Beating Winter’s Chill

Winter is in full swing! Not ready to resign yourself to months of indoor training? Check out a few of our favorite layering pieces to keep you outdoors and toasty through the season.


Winters Chill-1



Thermal Long Sleeve Compression Top


2XU makes some of the best highest quality compression apparel in the world.  The Thermal Long Sleeve Compression Top is a great addition to the compression socks and tights that dominate the market. If you have used any 2XU apparel this is just another necessary piece you should add to your collection. Athletes are beginning to understand that compression is not just for your legs. In the case of this comfortable piece, warmth, breathability and great fit make this a perfect gift for cool weather training or as a base layer for winter sports. Reglan sleeve construction for unrestricted movement and a graduated fit provide increased circulation to reduce soreness and enhance blood flow; allowing for blood lactates to be flushed from overworked muscles. Thanks to flatlock seam construction, the piece feels like a second skin and felt the same on the 20th wearing as it did out of the package.  We also highly recommend the Thermal Compression Tights; with the same materials and innovative construction, they make a great companion to the Thermal Top.  The Thermal Long Sleeve Compression Top comes in black, in a full range of men’s and women’s sizing.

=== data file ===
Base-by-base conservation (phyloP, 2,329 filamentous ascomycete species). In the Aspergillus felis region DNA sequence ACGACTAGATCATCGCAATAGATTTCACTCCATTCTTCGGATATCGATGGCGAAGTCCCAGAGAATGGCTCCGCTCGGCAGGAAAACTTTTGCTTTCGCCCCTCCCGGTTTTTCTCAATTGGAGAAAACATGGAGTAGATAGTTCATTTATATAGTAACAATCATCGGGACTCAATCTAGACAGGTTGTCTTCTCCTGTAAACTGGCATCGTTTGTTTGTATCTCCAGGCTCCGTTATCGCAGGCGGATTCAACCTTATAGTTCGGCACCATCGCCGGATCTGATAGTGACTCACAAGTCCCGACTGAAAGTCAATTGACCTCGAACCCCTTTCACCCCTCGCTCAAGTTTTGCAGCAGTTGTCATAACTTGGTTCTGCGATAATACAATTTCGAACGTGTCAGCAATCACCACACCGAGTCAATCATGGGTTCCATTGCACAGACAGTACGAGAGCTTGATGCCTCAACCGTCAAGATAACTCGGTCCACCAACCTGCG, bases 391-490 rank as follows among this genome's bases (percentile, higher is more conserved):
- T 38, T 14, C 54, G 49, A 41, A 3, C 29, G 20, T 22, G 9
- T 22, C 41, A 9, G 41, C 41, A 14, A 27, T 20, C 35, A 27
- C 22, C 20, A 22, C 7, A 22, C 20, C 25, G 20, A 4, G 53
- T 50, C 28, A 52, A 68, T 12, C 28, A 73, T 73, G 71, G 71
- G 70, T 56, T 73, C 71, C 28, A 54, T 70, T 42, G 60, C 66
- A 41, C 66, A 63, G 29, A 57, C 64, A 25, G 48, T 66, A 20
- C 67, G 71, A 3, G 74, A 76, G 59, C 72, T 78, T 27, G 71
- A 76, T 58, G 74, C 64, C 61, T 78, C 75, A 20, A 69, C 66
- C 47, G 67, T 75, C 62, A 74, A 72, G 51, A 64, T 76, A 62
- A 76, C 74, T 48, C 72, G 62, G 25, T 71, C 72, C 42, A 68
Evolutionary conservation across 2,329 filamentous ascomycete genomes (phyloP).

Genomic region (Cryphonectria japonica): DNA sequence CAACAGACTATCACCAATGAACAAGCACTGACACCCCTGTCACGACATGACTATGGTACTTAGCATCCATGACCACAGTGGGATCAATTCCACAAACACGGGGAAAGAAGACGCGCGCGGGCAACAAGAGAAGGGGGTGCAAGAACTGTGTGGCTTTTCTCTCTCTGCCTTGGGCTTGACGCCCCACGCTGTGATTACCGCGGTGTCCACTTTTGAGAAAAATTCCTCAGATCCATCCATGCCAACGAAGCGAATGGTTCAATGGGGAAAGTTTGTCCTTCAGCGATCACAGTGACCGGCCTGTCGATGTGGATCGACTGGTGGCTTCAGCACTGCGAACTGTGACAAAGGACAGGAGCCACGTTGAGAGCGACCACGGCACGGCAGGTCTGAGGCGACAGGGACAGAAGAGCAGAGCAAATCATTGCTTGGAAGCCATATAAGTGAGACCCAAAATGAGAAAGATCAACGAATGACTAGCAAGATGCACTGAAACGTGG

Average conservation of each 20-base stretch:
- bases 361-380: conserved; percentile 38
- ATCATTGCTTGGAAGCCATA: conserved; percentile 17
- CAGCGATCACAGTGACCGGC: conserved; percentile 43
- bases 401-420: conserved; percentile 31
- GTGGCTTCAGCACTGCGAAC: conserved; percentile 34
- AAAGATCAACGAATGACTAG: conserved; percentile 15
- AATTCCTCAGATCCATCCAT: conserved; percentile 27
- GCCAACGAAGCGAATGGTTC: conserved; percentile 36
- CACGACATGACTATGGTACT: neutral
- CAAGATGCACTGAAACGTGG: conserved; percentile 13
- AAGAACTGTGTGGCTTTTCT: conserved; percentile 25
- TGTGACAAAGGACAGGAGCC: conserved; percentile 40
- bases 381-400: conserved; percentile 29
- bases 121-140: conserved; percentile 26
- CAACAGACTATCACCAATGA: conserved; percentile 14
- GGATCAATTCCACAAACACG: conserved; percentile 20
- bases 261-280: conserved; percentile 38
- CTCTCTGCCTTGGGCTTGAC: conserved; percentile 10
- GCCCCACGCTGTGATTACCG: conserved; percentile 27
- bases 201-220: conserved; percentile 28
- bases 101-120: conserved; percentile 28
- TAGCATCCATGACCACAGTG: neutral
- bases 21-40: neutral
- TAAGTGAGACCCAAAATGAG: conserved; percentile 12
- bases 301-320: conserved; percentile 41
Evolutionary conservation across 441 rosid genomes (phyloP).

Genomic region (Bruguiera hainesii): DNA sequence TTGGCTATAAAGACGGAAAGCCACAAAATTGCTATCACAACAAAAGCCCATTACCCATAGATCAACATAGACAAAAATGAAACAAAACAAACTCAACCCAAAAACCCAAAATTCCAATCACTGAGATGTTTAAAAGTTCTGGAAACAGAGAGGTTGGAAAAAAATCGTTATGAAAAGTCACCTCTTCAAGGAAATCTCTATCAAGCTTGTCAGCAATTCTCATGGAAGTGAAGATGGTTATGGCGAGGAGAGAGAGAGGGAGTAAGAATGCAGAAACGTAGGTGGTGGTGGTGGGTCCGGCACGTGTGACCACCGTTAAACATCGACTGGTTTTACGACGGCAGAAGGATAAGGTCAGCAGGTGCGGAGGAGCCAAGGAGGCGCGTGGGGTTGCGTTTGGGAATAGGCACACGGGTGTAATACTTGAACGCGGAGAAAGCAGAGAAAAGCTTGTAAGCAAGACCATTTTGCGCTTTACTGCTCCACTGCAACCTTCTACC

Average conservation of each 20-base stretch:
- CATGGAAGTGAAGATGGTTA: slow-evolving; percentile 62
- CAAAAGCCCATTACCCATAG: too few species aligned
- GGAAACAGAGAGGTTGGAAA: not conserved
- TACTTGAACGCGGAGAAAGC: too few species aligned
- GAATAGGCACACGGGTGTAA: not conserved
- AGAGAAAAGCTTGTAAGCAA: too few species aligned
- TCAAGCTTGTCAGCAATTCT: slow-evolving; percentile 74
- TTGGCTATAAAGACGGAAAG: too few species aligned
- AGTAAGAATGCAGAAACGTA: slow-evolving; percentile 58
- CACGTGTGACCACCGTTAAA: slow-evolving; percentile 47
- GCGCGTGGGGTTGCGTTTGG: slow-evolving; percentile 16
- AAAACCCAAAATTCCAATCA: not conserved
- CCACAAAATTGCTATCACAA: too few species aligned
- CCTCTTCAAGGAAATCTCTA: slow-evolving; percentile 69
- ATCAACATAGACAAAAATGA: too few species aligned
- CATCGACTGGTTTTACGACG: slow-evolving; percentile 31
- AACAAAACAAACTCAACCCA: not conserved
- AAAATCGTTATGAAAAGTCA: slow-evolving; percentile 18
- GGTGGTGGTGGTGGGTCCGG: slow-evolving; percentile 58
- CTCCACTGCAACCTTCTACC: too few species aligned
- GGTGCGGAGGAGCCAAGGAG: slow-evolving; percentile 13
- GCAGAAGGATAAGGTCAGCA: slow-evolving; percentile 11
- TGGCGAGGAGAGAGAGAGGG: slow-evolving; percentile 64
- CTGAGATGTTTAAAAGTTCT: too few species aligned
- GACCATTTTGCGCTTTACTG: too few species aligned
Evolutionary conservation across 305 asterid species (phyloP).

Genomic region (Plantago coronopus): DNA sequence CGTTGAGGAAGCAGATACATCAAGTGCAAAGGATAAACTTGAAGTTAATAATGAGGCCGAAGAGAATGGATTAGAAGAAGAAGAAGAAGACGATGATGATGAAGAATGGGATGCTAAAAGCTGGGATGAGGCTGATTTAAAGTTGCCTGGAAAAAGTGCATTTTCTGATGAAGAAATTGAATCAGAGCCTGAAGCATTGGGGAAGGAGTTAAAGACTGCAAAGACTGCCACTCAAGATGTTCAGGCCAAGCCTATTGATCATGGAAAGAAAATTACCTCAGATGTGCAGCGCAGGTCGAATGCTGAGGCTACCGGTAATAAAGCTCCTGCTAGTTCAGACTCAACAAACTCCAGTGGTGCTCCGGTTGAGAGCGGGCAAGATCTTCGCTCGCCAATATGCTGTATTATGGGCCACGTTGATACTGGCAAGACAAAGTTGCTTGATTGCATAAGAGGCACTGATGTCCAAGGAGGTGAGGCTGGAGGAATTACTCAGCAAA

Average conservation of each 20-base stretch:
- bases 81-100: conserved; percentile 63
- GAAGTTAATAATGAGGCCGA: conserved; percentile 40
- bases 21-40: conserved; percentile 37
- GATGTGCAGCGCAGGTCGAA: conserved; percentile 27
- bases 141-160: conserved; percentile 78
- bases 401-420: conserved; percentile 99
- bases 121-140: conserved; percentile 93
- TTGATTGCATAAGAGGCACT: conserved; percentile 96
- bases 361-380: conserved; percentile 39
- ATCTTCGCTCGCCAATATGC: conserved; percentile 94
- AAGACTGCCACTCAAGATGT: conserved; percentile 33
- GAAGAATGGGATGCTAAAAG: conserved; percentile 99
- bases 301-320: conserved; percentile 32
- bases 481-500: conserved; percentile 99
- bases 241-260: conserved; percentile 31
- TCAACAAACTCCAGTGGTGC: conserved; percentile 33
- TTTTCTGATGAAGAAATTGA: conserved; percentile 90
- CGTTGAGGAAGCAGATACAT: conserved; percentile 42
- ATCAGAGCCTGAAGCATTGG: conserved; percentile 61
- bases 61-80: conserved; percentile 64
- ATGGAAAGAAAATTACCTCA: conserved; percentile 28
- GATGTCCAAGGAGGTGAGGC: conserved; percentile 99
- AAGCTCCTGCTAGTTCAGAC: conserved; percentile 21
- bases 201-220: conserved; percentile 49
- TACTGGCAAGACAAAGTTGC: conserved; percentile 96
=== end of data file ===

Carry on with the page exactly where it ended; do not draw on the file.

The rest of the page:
Retail $129.95


Winters Chill-2




Essential Run Vest II


In my opinion, every triathletes wardrobe should contain at least one running vest and a list of layering pieces would not be complete without one. It’s no surprise that a Brooks product has made it on our Christmas Wish List as well this year, as they are consistently producing quality training  pieces and are a great gift idea for any athlete on your list. The semi-fitted Essential Run Vest II has taken all runner’s needs into consideration. Wind-proof and water resistant, the vest has a full front zip, inner storm guard and zipper garage at the neck with soft fabric lining the high neck for maximum comfort. The back vent adds breathability when your base layer gets a bit toasty and the adjustable draw-string at the waist also provides for adequate temperature control. Reflective strips add to visibility, and one of my favorite details is the moisture-proof media pocket, to keep my phone or ipod pumping out the ear candy. The vest was extremely comfortable to run in and makes a great mid-layer piece. The Essential Run Vest II comes in multiple colors in men’s and women’s full sizing, and last year’s Essential Run Vest is even currently on sale. Brooks also offers a ‘Nightlife‘ version in men’s and women’s with bright, visible colors for athletes who prefer to work out in the early morning or night time.


Retail $70.00


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Carve Long Sleeve Zip